In 1982, the AF2 received an even more modern, motorized sister, the AF2-M. The trend towards small, ever more automatic cameras usable even by absolute photography beginners was well on its way. Its current outgrowth is the smartphone camera: good enough for most people most of the time, but not longer a dedicated tool with manual settings and professional control over image parameters.
The camera that now sits on the table next to me, liberated from – judging from the almost imperceptible strands of lens fungus that adorn the rear element of the 38mm f2.8 lens that produces joyful color and sharp black and white images – a damp closet or garage, still looks almost pristine. The mold would have rendered it useless (“uneconomical to repair”) before too long, but it’s not now noticeable on pictures, and since the fungus that in wet climates so often attacks optical lenses is averse to UV light, it’s all the more reason to take this camera out and about and just… shoot.
After a few days worth of research and search search on eBay, this particular AF2 was mine for under $20 including shipping. It takes two regular AA batteries, and any kind of 35mm film you want to throw at it, but has a maximum ISO of 400 in its exposure settings. The manual remarks that you should set it for ISO 400 when using ISO 1000 film. In all likelihood this means that the camera will treat it like ISO 400 film, but that the manual writers felt confident the one stop plus change overexposure would not hurt the resulting images. Since the AF2 has a built in pop-up flash, I haven’t found the 400 ISO limitation particularly problematic yet.
The flash is small and not particularly powerful, but it doesn’t need to be. It’s enough for pictures of individuals or small groups, and that’s fine by me. I appreciate that the camera will beep if there’s low light, but won’t insist on activating the flash before firing. To activate it, move the “flash on” slider and hear it pop up with a satisfying clack. Charge time seems to be about five seconds when depleted, less if there’s still some charge left. The flash can also be used when there’s plenty light, as a fill flash, for example. The fact that the AF2 has a leaf shutter makes this all the more exciting and useful.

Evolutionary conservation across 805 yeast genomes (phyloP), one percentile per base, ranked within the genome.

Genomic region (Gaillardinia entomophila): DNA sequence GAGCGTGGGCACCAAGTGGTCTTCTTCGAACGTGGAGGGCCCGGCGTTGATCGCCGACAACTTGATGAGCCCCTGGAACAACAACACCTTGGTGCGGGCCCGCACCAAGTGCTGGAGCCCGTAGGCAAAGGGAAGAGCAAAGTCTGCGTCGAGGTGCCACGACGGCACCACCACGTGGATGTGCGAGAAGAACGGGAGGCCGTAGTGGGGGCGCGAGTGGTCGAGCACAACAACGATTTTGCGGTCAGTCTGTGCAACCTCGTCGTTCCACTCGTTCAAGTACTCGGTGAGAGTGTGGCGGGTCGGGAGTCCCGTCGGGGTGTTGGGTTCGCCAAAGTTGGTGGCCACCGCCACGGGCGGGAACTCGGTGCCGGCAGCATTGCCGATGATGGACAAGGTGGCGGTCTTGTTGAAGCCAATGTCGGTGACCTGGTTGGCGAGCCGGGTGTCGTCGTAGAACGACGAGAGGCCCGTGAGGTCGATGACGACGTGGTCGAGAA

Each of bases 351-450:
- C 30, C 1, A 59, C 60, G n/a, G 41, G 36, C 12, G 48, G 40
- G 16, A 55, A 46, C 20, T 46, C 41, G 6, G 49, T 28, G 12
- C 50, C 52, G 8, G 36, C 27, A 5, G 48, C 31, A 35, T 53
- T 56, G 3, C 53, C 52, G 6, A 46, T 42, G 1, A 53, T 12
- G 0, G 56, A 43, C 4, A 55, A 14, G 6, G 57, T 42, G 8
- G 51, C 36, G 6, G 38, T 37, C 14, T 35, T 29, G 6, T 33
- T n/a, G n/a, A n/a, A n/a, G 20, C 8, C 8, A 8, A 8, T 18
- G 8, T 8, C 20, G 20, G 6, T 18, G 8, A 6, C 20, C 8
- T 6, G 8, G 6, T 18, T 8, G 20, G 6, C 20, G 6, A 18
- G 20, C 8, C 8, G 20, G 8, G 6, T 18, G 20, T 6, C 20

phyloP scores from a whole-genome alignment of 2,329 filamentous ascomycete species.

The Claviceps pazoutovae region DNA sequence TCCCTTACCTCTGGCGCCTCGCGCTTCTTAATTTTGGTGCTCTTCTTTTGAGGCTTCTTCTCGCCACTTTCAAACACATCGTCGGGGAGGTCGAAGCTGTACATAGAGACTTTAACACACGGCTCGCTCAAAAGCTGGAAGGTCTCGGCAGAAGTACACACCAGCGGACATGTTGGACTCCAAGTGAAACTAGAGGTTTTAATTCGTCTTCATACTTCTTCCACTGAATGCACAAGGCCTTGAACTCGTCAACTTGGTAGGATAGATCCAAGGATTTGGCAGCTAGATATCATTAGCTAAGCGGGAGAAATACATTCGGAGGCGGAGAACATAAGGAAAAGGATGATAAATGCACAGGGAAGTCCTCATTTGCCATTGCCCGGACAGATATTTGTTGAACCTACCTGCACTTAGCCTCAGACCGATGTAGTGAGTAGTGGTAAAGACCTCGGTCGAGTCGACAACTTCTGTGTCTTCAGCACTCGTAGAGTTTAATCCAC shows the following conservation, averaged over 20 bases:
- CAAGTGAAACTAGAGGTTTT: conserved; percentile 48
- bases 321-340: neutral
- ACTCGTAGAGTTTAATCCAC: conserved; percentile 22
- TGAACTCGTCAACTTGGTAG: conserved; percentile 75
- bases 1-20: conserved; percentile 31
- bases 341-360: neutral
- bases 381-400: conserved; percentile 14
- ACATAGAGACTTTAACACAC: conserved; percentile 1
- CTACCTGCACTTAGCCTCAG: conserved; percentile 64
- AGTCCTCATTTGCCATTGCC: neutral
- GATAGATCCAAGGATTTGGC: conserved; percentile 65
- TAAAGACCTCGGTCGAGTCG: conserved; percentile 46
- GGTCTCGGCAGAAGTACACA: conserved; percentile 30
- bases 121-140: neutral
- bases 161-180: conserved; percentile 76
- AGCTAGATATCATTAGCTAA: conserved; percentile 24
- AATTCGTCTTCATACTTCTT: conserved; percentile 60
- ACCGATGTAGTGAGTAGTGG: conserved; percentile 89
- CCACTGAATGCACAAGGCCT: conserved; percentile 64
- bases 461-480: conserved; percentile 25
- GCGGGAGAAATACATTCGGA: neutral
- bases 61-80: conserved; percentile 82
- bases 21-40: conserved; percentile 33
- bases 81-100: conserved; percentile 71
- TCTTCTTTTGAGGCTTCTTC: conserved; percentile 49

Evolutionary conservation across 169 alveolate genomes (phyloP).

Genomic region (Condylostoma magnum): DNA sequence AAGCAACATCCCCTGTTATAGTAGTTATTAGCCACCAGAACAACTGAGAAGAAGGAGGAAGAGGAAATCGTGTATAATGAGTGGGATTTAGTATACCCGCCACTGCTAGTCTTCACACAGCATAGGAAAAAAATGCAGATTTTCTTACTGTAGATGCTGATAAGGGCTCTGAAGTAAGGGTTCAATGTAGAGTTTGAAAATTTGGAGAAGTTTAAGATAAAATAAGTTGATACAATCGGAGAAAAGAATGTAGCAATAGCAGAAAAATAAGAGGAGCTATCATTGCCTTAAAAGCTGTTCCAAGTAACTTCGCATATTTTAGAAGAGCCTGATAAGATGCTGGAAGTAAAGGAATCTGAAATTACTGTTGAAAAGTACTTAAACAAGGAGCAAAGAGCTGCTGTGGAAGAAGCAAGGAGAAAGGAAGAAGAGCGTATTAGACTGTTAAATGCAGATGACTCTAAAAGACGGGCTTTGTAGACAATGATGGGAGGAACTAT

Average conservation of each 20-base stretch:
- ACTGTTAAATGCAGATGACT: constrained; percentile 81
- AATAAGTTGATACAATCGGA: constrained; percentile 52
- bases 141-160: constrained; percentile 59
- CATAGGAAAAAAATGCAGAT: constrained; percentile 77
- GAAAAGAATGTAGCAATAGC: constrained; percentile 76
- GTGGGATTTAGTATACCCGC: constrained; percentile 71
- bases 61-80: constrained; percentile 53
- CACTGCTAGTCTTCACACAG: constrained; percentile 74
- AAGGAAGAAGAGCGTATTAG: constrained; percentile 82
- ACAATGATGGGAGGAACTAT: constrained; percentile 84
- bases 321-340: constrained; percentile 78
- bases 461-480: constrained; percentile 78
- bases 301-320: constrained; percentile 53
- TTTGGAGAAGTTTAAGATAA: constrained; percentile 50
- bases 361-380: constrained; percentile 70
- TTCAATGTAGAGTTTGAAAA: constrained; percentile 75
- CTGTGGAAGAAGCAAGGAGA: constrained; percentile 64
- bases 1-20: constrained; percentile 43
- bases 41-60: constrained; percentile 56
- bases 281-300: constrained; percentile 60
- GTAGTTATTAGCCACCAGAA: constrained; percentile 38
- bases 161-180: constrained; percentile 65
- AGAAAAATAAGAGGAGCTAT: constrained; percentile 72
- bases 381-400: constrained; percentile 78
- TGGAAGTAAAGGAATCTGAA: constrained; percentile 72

My AF2 came with a set of third party tele and wide lens converters and small goggles to indicate the changed field of view in the camera’s viewfinder. They seem like nice additions, but are by no means essential to enjoy the camera. They screw into the AF2’s 46mm filter mount if you need them. In this, they resemble the screw on lenses offered by Fuji for the X100 and X100s, though I would wager the newer lenses, benefitting from the fact that they are made by the manufacturer of the camera, and use electronic corrections applied in camera, offer much better picture quality.
In fact, the 2010s era digital X100s and the 1980s film AF2 have quite a few things in common. They both look like, but are not rangefinders. They have fixed lenses with similar fields of view (23mm f2 on APS-C format on the Fuji, 38mm f2.8 on 35mm on the Minolta), share a similar size, have autofocus and an on board flash that can be activated or deactivated according to the user’s wishes. They have decent build quality, though the edge goes to the Fuji, with the Minolta’s plastic wind lever and rewind spool looking a bit more flimsy than necessary. They are quickly ready to shoot, and both give good picture quality, though of course each offers the up- and downsides of its respective kin in the film vs. digital debate. They are both quiet cameras. Both use leaf shutters. The Minolta’s goes off with a small “snitch” sound that almost sounds like a repressed sneeze, while the Fuji’s clicks almost imperceptibly.